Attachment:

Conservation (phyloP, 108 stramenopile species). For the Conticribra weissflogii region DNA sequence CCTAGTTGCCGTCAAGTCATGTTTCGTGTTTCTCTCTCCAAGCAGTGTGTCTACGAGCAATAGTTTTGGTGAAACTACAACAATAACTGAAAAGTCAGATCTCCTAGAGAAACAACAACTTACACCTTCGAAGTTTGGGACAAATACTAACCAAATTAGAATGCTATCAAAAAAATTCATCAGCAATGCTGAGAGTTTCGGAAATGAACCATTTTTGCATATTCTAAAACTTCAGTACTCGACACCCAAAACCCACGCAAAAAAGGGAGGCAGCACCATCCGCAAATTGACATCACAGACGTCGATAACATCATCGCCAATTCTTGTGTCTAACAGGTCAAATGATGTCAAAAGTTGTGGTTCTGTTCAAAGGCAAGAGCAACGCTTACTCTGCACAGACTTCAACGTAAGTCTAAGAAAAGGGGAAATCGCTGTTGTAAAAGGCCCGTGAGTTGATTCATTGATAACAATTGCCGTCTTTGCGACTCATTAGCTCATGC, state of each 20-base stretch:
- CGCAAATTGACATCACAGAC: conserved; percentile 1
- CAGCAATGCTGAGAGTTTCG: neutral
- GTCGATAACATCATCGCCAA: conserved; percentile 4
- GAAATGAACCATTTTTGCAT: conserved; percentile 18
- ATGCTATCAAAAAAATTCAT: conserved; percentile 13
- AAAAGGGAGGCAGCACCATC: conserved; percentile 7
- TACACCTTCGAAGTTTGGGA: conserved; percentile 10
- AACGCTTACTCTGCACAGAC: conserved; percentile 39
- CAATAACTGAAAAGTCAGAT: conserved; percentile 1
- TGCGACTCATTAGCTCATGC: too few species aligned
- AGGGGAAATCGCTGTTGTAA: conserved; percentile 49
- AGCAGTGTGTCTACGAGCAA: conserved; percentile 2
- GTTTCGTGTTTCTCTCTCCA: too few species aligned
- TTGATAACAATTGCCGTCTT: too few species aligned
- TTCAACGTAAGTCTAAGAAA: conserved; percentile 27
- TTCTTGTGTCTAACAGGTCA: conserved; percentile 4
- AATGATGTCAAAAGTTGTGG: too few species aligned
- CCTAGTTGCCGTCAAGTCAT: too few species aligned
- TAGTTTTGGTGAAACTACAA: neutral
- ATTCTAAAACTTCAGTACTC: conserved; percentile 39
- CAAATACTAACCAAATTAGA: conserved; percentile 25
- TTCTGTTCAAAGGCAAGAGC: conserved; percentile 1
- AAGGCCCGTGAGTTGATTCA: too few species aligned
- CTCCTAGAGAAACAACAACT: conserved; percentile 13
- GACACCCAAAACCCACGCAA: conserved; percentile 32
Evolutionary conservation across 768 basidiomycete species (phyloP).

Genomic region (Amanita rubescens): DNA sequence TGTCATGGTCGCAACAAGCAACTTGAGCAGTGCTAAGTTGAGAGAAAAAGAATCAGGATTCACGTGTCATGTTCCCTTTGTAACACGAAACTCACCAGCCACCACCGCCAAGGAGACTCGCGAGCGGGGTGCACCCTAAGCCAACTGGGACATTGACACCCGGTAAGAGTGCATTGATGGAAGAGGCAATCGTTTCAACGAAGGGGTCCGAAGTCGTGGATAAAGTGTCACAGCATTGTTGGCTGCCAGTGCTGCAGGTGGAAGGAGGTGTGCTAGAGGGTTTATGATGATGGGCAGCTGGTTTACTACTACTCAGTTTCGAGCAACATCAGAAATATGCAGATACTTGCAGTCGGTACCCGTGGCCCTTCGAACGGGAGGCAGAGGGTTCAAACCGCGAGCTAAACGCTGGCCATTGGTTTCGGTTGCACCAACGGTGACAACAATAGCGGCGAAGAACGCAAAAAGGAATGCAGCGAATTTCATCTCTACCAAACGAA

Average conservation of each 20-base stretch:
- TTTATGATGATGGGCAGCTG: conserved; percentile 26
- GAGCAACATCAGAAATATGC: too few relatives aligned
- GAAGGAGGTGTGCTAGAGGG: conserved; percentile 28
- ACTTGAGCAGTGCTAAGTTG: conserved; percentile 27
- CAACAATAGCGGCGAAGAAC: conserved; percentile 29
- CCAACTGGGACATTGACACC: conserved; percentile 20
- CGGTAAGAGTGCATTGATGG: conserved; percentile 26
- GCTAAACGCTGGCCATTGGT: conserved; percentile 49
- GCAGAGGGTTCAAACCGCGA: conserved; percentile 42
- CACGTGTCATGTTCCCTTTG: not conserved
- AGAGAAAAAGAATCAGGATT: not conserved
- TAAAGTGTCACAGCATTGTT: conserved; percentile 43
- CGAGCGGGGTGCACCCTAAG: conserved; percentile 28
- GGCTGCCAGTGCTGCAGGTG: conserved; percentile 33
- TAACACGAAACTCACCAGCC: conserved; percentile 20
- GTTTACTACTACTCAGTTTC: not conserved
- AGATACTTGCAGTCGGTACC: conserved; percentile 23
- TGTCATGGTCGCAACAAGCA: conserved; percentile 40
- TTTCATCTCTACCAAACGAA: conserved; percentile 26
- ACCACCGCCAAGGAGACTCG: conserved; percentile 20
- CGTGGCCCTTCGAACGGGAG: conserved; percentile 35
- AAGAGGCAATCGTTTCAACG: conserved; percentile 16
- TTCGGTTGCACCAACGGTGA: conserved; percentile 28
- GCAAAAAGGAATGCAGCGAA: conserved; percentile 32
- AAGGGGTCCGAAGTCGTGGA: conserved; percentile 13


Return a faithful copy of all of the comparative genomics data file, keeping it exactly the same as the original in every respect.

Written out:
Conservation (phyloP, 108 stramenopile species). For the Conticribra weissflogii region DNA sequence CCTAGTTGCCGTCAAGTCATGTTTCGTGTTTCTCTCTCCAAGCAGTGTGTCTACGAGCAATAGTTTTGGTGAAACTACAACAATAACTGAAAAGTCAGATCTCCTAGAGAAACAACAACTTACACCTTCGAAGTTTGGGACAAATACTAACCAAATTAGAATGCTATCAAAAAAATTCATCAGCAATGCTGAGAGTTTCGGAAATGAACCATTTTTGCATATTCTAAAACTTCAGTACTCGACACCCAAAACCCACGCAAAAAAGGGAGGCAGCACCATCCGCAAATTGACATCACAGACGTCGATAACATCATCGCCAATTCTTGTGTCTAACAGGTCAAATGATGTCAAAAGTTGTGGTTCTGTTCAAAGGCAAGAGCAACGCTTACTCTGCACAGACTTCAACGTAAGTCTAAGAAAAGGGGAAATCGCTGTTGTAAAAGGCCCGTGAGTTGATTCATTGATAACAATTGCCGTCTTTGCGACTCATTAGCTCATGC, state of each 20-base stretch:
- CGCAAATTGACATCACAGAC: conserved; percentile 1
- CAGCAATGCTGAGAGTTTCG: neutral
- GTCGATAACATCATCGCCAA: conserved; percentile 4
- GAAATGAACCATTTTTGCAT: conserved; percentile 18
- ATGCTATCAAAAAAATTCAT: conserved; percentile 13
- AAAAGGGAGGCAGCACCATC: conserved; percentile 7
- TACACCTTCGAAGTTTGGGA: conserved; percentile 10
- AACGCTTACTCTGCACAGAC: conserved; percentile 39
- CAATAACTGAAAAGTCAGAT: conserved; percentile 1
- TGCGACTCATTAGCTCATGC: too few species aligned
- AGGGGAAATCGCTGTTGTAA: conserved; percentile 49
- AGCAGTGTGTCTACGAGCAA: conserved; percentile 2
- GTTTCGTGTTTCTCTCTCCA: too few species aligned
- TTGATAACAATTGCCGTCTT: too few species aligned
- TTCAACGTAAGTCTAAGAAA: conserved; percentile 27
- TTCTTGTGTCTAACAGGTCA: conserved; percentile 4
- AATGATGTCAAAAGTTGTGG: too few species aligned
- CCTAGTTGCCGTCAAGTCAT: too few species aligned
- TAGTTTTGGTGAAACTACAA: neutral
- ATTCTAAAACTTCAGTACTC: conserved; percentile 39
- CAAATACTAACCAAATTAGA: conserved; percentile 25
- TTCTGTTCAAAGGCAAGAGC: conserved; percentile 1
- AAGGCCCGTGAGTTGATTCA: too few species aligned
- CTCCTAGAGAAACAACAACT: conserved; percentile 13
- GACACCCAAAACCCACGCAA: conserved; percentile 32
Evolutionary conservation across 768 basidiomycete species (phyloP).

Genomic region (Amanita rubescens): DNA sequence TGTCATGGTCGCAACAAGCAACTTGAGCAGTGCTAAGTTGAGAGAAAAAGAATCAGGATTCACGTGTCATGTTCCCTTTGTAACACGAAACTCACCAGCCACCACCGCCAAGGAGACTCGCGAGCGGGGTGCACCCTAAGCCAACTGGGACATTGACACCCGGTAAGAGTGCATTGATGGAAGAGGCAATCGTTTCAACGAAGGGGTCCGAAGTCGTGGATAAAGTGTCACAGCATTGTTGGCTGCCAGTGCTGCAGGTGGAAGGAGGTGTGCTAGAGGGTTTATGATGATGGGCAGCTGGTTTACTACTACTCAGTTTCGAGCAACATCAGAAATATGCAGATACTTGCAGTCGGTACCCGTGGCCCTTCGAACGGGAGGCAGAGGGTTCAAACCGCGAGCTAAACGCTGGCCATTGGTTTCGGTTGCACCAACGGTGACAACAATAGCGGCGAAGAACGCAAAAAGGAATGCAGCGAATTTCATCTCTACCAAACGAA

Average conservation of each 20-base stretch:
- TTTATGATGATGGGCAGCTG: conserved; percentile 26
- GAGCAACATCAGAAATATGC: too few relatives aligned
- GAAGGAGGTGTGCTAGAGGG: conserved; percentile 28
- ACTTGAGCAGTGCTAAGTTG: conserved; percentile 27
- CAACAATAGCGGCGAAGAAC: conserved; percentile 29
- CCAACTGGGACATTGACACC: conserved; percentile 20
- CGGTAAGAGTGCATTGATGG: conserved; percentile 26
- GCTAAACGCTGGCCATTGGT: conserved; percentile 49
- GCAGAGGGTTCAAACCGCGA: conserved; percentile 42
- CACGTGTCATGTTCCCTTTG: not conserved
- AGAGAAAAAGAATCAGGATT: not conserved
- TAAAGTGTCACAGCATTGTT: conserved; percentile 43
- CGAGCGGGGTGCACCCTAAG: conserved; percentile 28
- GGCTGCCAGTGCTGCAGGTG: conserved; percentile 33
- TAACACGAAACTCACCAGCC: conserved; percentile 20
- GTTTACTACTACTCAGTTTC: not conserved
- AGATACTTGCAGTCGGTACC: conserved; percentile 23
- TGTCATGGTCGCAACAAGCA: conserved; percentile 40
- TTTCATCTCTACCAAACGAA: conserved; percentile 26
- ACCACCGCCAAGGAGACTCG: conserved; percentile 20
- CGTGGCCCTTCGAACGGGAG: conserved; percentile 35
- AAGAGGCAATCGTTTCAACG: conserved; percentile 16
- TTCGGTTGCACCAACGGTGA: conserved; percentile 28
- GCAAAAAGGAATGCAGCGAA: conserved; percentile 32
- AAGGGGTCCGAAGTCGTGGA: conserved; percentile 13